112th U.S. Amateur Championship underway
11 Canadians in the field at Cherry Hills Country Club in Cherry Hills Village, Colorado.
Published on Friday, Aug. 10, 2012 04:56PM EDT Last updated on Monday, Aug. 13, 2012 09:52AM EDT
The 112th U.S. Amateur Championship tees off on Monday at Cherry Hills Country Club in Cherry Hills Village, Colorado.
Eleven Canadians are in the field including Team Canada's Albin Choi of Toronto, Ont. and Mackenzie Hughes of Dundas, Ont.
Corey Connors (Listowel, Ont.), Jean-Philip Cornellier (Laval, Que), Stephane Dubois (Brantford, Ont.) will also be competing in the prestigious Amateur.
Rounding out the Canadian Contingent is Alexis Piacente Gemme (Montreal, Que), Chris Hemmerich (Kitchener, Ont.), Taylor Pendrith (Richmond Hill, Ont.), Daniel Pow (Calgary, Alta.) and Justin Shin (Pitt Meadows, B.C.)
Cherry Hills Country Club will be set up at 7,409 yards and will play to a par of 35-36–71. The companion course, CommonGround Golf Course - which will co-host the first two rounds of stroke play qualifying - will be set up at 7,378 yards and will play to a par of 36-34–70.
This is the 112th U.S. Amateur Championship. The U.S. Amateur Championship is the oldest golf championship in the United States, one day older than the U.S. Open. Except for an eight-year period, 1965-1972, when it was stroke play, the Amateur has been a match-play championship.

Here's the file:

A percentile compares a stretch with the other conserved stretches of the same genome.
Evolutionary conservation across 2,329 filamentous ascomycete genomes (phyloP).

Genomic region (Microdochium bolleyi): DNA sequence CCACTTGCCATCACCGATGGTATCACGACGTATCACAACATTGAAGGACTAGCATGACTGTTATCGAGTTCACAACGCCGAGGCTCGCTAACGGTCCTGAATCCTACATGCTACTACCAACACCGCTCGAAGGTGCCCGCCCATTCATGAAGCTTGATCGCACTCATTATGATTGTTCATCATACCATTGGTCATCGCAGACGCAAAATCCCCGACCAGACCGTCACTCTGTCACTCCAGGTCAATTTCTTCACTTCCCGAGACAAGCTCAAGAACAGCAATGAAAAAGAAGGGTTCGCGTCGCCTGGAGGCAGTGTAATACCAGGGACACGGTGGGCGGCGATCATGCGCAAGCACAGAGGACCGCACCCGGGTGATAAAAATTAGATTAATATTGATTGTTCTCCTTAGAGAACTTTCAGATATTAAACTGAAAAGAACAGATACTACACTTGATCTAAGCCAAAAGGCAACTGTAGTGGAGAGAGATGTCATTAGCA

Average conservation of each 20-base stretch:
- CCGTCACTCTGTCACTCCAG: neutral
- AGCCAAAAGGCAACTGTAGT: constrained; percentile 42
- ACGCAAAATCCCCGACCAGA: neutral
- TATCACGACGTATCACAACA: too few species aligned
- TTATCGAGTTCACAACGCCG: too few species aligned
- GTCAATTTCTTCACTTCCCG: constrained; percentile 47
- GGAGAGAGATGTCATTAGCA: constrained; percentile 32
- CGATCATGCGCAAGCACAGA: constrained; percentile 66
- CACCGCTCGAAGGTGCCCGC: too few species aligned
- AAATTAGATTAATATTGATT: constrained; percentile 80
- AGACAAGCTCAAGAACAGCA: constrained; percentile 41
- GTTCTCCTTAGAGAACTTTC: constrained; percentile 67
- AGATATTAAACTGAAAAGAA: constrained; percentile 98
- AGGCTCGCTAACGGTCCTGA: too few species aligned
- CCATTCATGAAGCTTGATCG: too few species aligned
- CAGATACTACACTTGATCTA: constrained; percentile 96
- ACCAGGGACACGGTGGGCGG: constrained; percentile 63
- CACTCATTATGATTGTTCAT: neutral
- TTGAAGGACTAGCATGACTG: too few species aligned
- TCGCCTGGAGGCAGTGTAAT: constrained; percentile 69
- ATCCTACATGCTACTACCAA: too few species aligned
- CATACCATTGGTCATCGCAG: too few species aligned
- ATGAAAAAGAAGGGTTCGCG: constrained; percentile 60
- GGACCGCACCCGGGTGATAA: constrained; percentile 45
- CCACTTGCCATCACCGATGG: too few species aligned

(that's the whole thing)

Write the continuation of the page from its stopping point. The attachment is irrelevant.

Many of the great names of professional golf, such as Arnold Palmer, Jack Nicklaus, Lanny Wadkins, Craig Stadler, Jerry Pate, Mark O'Meara, Hal Sutton, Phil Mickelson and Tiger Woods, grace the Havemeyer Trophy.
It was, however, legendary amateur Robert T. Jones Jr., who first attracted national media coverage and sparked spectator attendance at the U.S. Amateur. Jones captured the championship five times (1924, 1925, 1927, 1928, 1930). His 1930 victory was a seminal moment in golf history when, at Merion Cricket Club in Ardmore, Pa., Jones completed the Grand Slam, winning the four major American and British championships in one year.
Sixty-six years later, in 1996, Tiger Woods attracted similar interest and enthusiasm at Pumpkin Ridge Golf Club in North Plains, Ore., when he won a record third straight U.S. Amateur, having registered 18 consecutive match-play victories. In 1994, Woods, at 18, had first entered the record book as the youngest ever to win the Amateur Championship, following his three consecutive Junior Amateur titles (1991-1993). That record has since been broken twice, first by 17-year-old Danny Lee in 2008 at Pinehurst No. 2 in the Village of Pinehurst, N.C., and then in 2009, when 17-year-old Byeong-Hun An won at Southern Hills Country Club in Tulsa, Okla., with a 7-and-5 victory over Ben Martin, of Greenwood, S.C.
The winner of the US Amateur receives exemptions into the U.S. Open and British Open championships.
Monday and Tuesday start times can be found here.